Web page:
Bread and Circuses: why I’m not watching the Sochi Olympics

I’ve loved the Olympic games since I was a child. Some of my earliest memories are of racing around the house in 1998 during the Nagano games pretending I was speed skating, or plunging down the stairs pretending I was a mogul skier. Mother was not amused.

But like plenty of other things that seemed inspiring and important when I was a child, including the West Wing and Saturday morning cartoons, the Olympics has for a long time now simply seemed saccharine and false. All that tripe about international brotherhood and cooperation, all that false drama and excitement just irritates me now. It’s fitting that such a sugary sweet spectacle should be sponsored by McDonald’s and Coca Cola. It’s the junk food of sports: exciting while it’s happening, but ultimately just garbage that will leave you feeling bloated and sick.

Yesterday the opening ceremonies were broadcast around the world, and for the first time in my life, I didn’t tune in. Not even for five minutes. I may glimpse the games here and there as I go about my life for the next few weeks, as they’re difficult to avoid completely, but I don’t feel any great desire to tune in at all.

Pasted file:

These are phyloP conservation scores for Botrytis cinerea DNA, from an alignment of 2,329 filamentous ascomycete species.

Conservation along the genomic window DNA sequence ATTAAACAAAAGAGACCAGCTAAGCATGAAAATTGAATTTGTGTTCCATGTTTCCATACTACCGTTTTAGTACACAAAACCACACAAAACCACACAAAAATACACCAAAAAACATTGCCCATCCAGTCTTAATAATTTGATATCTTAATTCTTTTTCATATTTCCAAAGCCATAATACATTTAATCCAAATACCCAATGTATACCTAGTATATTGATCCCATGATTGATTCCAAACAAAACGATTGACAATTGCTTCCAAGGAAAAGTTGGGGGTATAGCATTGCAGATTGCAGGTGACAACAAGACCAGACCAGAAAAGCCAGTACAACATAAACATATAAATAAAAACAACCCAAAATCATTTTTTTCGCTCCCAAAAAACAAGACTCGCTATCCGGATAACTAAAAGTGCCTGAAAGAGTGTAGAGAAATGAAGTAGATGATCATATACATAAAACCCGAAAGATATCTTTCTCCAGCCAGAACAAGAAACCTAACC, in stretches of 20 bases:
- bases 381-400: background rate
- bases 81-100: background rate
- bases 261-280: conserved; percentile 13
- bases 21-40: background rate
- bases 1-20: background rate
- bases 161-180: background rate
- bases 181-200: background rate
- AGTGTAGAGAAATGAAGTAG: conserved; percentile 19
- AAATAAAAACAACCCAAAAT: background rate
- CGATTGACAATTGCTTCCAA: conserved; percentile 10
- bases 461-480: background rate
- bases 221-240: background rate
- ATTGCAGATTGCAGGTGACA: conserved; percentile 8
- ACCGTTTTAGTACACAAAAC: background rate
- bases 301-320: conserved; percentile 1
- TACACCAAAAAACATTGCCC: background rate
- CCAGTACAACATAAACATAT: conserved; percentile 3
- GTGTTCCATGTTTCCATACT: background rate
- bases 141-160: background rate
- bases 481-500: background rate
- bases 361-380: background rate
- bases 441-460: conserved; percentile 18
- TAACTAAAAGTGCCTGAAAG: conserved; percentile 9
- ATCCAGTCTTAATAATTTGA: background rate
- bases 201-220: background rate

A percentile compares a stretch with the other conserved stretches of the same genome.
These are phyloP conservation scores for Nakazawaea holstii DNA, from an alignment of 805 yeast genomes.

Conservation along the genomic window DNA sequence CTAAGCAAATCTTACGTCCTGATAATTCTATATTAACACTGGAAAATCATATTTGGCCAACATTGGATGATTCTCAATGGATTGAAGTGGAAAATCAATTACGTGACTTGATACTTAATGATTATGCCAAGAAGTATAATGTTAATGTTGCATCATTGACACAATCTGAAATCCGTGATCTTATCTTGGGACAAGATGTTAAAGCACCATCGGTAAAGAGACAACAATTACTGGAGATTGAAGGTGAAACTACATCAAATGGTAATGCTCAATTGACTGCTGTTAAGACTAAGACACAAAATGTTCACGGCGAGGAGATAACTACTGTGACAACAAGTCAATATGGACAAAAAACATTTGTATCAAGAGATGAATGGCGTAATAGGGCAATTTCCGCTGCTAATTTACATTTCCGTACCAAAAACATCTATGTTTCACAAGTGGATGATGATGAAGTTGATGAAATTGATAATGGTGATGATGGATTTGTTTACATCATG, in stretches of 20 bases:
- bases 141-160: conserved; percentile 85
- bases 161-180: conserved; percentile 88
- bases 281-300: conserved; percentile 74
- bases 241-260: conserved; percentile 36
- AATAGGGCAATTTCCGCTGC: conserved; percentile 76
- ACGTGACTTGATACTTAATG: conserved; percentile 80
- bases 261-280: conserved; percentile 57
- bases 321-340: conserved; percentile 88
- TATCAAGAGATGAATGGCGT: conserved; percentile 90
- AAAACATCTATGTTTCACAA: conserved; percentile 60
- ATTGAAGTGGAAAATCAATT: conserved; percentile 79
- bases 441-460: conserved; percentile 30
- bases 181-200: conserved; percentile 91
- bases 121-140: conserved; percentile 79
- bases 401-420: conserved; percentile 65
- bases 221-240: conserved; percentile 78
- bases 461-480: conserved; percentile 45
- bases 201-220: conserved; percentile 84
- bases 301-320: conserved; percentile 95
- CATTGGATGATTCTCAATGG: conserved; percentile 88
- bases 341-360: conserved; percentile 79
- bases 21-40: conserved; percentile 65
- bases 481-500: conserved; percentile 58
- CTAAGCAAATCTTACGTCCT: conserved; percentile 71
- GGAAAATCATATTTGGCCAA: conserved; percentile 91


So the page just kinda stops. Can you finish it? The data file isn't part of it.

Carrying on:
I earnestly hope they’re a total disaster.

This is unusual. Even for Beijing in 2008, a games I found almost as repulsive as these, the Olympic spirit briefly descended, and I found myself tuning in from time to time. Vancouver 2010 I felt compelled out of national pride to at least catch glimpses of, though I was living in Britain at the time and they weren’t much interested. London 2012 I felt at least a little obliged to watch. Sochi I honestly couldn’t care less. The figure skaters will lutz, the skiers will ski, and the lugers will luge, just as they always do, but they’ll do so without me to watch. Not that they care.

Except I don’t seem to be the only one. So few people have bought tickets that most of the events so far will have plenty of empty seats.¬†Foreign delegations from other countries are pitifully small and insultingly low-ranking. Indeed, as in the case of the American delegation, they’ve often been explicitly picked to make a point about Russia’s hateful anti-gay law. The publicly visible leaders of the world are staying away.